TFOH is right around where I started really loving Nynaeve. Which is kind of odd, seeing as she drives her companions crazy for most of this whole trek to Salidar, but her internal monologue is hilarious to me from here on out. Maybe I’m just easily amused, but her thought about Juilin looking like he had a cake on his head made me chuckle out loud. (Or maybe I chortled.) Her thoughts have this bizarre combination of snarky wit and naïve cluelessness that just cracks my shit up.

TFOH definitely marks a change in the tone of the way her character is written. I’m not sure what the motivation or cause for the adjustment was, but I’m personally glad it happened. While normally I deplore the reduction of a formerly serious character to comic relief (see Kate’s spot-on complaints about Movie!Gimli in The Lord of the Rings), in Nynaeve’s case I don’t think it is a reduction – rather the opposite. I think it makes her a more rounded character, and rescues her from being merely a One Note Harridan. Both she and Mat are frequently used as comic relief, but in a way that (in my opinion) does not neglect the complexities of their characters, or the seriousness of the issues they are dealing with.

Most of the time, anyway. I’m telling you right now, drama and portent and pathos are easy. Comedy? Comedy is hard.


Chapter 9: A Signal

What Happens
After they make camp, Juilin and Thom flip a coin to see who goes into town to purchase supplies, and Thom wins. As he makes preparations to head out, Nynaeve pries up the floorboard in the wagon that hides their money, the jewels Amathera had given them, and the seal Nynaeve had found in the Palace. She thinks that more than anything was what fueled her haste to get back to the Tower, so that it could be taken off their hands. She gives Thom coin to spend, and watches him limp off, annoyed that she cannot Heal it.

When she had left the Two Rivers, it had been to protect young people from her village, snatched away in the night by an Aes Sedai. She had gone to the Tower still with the hope that she could somehow shelter them, and the added ambition of bringing down Moiraine for what she had done. The world had changed since then. Or maybe she only saw the world differently. No, it is not me that’s changed. I’m the same; it is everything else that’s different.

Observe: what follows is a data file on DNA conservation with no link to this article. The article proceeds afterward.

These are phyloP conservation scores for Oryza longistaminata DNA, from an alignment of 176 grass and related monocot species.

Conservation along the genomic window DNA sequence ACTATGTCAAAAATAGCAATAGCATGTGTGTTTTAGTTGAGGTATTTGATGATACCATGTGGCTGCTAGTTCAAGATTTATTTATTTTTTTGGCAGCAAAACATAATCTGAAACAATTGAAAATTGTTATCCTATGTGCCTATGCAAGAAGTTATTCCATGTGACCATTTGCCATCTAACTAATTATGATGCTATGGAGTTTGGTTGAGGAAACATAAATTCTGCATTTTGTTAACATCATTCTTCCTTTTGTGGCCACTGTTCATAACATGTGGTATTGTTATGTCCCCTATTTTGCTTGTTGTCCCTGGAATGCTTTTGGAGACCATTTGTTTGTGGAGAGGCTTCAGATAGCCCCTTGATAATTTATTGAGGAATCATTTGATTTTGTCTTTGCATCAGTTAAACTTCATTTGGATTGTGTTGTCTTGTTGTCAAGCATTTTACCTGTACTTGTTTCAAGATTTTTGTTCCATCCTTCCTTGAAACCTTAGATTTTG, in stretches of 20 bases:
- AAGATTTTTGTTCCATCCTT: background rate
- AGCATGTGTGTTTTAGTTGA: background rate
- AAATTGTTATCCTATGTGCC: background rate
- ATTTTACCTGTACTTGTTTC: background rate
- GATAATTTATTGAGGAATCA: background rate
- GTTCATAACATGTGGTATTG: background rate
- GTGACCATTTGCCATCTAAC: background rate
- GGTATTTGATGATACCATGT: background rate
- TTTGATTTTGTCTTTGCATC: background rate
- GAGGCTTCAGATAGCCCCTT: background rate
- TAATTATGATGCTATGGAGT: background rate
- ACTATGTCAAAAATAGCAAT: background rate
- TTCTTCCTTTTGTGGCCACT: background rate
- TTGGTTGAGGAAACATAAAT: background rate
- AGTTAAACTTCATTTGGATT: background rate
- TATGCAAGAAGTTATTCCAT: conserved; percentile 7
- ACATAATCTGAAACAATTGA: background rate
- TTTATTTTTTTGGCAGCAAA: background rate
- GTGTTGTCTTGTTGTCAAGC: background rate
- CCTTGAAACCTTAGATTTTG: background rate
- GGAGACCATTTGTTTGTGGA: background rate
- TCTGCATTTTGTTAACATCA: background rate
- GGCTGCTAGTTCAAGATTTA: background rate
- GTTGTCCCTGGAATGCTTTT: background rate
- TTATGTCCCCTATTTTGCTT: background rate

She thinks of how all the Two Rivers folk had changed, and that the main reason she was willing to put up with the Tower and everything it entailed was for the chance to learn Healing. One day she means to Heal Thom’s wound, and even the wound in Rand’s side; surely anything could be Healed if only she were determined enough. She tries to engage Elayne in conversation about the fate of Tanchico and Amathera, but Elayne ignores her frostily at first, and Juilin comments on how pretty Amathera was until both women stare him down. Elayne thaws a little, and they discuss Moghedien obliquely so as not to clue in Juilin. Elayne is worried that Moghedien may be coming after them; Nynaeve tries not to think about the fact that one of the Forsaken now has cause to hate her personally, and reassures Elayne that she can’t have any idea where they are by now. Thom returns with supplies and news: Mardecin is not doing well, and no one is happy about the supplies being sent into Tarabon. Thom cannot figure out what Pedron Niall is up to, which irritates him. Nynaeve is more interested in the lack of vegetables Thom bought, and suggests she and Elayne walk into town themselves. Juilin and Thom start to flip to see which one will accompany them, but Nynaeve squashes this impulse and declares they will be fine alone; the men agree reluctantly, and Nynaeve and Elayne head out. Elayne asks what Nynaeve obviously wants to talk to her alone about, and Nynaeve replies that she wants to talk about Elayne’s behavior toward Thom. Elayne lies that she doesn’t know what Nynaeve is talking about. Nynaeve says she thought Elayne was in love with Rand; Elayne says she is, but he is far away and surrounded by Maidens.